- slide 1 of 4
Water, Water, Everywhere!
Water is one of the worst enemies of the camera, capable of everything from frying out the circuits to depositing difficult-to-remove scum on the optics to destroying the LCD screen. It doesn't matter whether you're on the beach or in the rain, it's a dangerous environment for your camera.
The best thing you can do for your camera? Don't take it to the places where water's a real risk factor. If it's pouring outside and you're going to be out in the rain all day, it's really probably not the best idea to bring it with, even if you have all the rain gear in the world. Salt water in particular can cause corrosion, which is difficult to deal with.
That being said, a lot of times you just really need that camera around for those once-in-a-lifetime shots. There's a lot you can do to prevent water damage.
Consider purchasing a waterproof or water resistant camera case, one that is rugged enough to stand up to both natural and human elements, for between shots. Failing that, even just covering your bags in plastic wrapping will save it a lot of moisture damage.
Other accessories can also help keep your camera safe. Rain hoods are helpful if you absolutely have to get that shot in the pouring rain, though even with the most careful handling a few drops will always get in.
Dry your hands before handling the camera, even so much as taking it out of the case. Also, make sure that for those small droplets that you have some soft, dry lens cloths around to wipe it off.
For more information on how to take care of water damage, check out this article.
- slide 2 of 4
Sun, Sun, Sun
Believe it or not, there is such a thing as too much sun. Leaving your camera out in the sun can make it overheat, frying the circuitry within. If you'll be venturing to hot climes, make sure that you don't leave your camera out in the sunlight—or in a greenhouse of a car.
Additionally, the UV in sunlight can slowly and seriously damage your camea over time, and it can take a real beating in fierce tropical sun—and even more so as you travel on through the southern hemisphere.
While many modern cameras have some UV protection built into the lens, it's not enough. If you're going to be traveling in a very sunny environment, the intent of many travelers, consider keeping a UV filter to keep on your camera.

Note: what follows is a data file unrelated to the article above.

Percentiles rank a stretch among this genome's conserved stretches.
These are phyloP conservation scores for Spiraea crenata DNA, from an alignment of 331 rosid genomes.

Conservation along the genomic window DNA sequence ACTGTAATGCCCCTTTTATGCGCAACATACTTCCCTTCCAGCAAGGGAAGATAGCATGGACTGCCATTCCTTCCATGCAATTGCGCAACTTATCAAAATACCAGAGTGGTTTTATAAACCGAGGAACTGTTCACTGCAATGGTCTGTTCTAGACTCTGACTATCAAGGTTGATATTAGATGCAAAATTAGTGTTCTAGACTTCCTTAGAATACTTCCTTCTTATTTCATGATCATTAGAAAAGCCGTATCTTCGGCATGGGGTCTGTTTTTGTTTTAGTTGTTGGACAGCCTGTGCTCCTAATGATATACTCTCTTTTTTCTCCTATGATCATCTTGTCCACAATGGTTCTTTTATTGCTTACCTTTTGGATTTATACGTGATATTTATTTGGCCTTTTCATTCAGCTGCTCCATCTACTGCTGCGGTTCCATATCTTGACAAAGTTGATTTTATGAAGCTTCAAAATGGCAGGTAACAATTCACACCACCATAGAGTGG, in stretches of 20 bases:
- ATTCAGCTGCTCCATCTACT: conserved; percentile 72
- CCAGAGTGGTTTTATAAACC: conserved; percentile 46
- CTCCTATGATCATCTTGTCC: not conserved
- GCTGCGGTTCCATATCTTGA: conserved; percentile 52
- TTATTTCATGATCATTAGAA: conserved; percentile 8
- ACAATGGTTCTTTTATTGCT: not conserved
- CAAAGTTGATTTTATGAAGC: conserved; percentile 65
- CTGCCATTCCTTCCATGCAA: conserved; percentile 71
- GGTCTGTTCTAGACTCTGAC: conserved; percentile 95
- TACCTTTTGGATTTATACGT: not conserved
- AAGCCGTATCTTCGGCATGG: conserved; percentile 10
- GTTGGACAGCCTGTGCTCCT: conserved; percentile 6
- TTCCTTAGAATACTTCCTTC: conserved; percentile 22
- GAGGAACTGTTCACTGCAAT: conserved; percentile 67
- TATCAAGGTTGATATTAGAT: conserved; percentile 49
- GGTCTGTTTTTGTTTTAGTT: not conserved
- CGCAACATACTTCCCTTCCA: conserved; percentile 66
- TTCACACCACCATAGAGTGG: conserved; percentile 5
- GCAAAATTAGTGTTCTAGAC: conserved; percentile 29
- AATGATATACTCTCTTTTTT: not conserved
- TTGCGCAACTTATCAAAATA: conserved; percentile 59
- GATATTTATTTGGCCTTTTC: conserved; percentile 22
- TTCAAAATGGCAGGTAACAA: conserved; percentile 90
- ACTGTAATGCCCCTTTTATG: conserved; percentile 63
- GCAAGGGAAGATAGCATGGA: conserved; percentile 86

For information on protecting your camera from the Sun, check out this article.
- slide 3 of 4
If you're in a climate with extreme hot-cold changes, or if the AC's on a bit cool to combat the hot days, then your camera is at risk for yet another environmental factor: temperature. While temperature change in itself is no real issue, add a little moisture into the equation and with rapidly cooling temperatures, you can also get condensation. This is most visible on the lens, but it can also affect the inner circuitry as well, getting water in all the wrong places.
There are a number of things you can do to combat this. The best solution is to keep your camera in a camera bag, in its own pocket of air with a steady temperature. When you change temperature environments, slowly introduce the warm air to the bag by opening it bit by it. This should prevent any condensation, allowing the camera to warm up slowly.
If you do get condensation on the lens, make sure you have a clean, dry lens cloth handy to wipe away the mist.
- slide 4 of 4
Maybe you're not hitting the tropics for travels: maybe you're out in the cold. If that's the case, then there's one simply rule for camera care: keep it out of the cold. As with the heat, the cold can seriously damage the circuits within the camera. If you're going to out and about, try keeping your camera in a warm place between uses, such as within your coat or in a hat within its camera case.
Additionally, if the cold climate is such that you might get freezing rain or snow, make your best effort to keep it out of the elements, and keep a dry lens cloth handy. Follow the same guidelines as with normal rain.
Check out this article for more tips on bringing your camera into cold weather.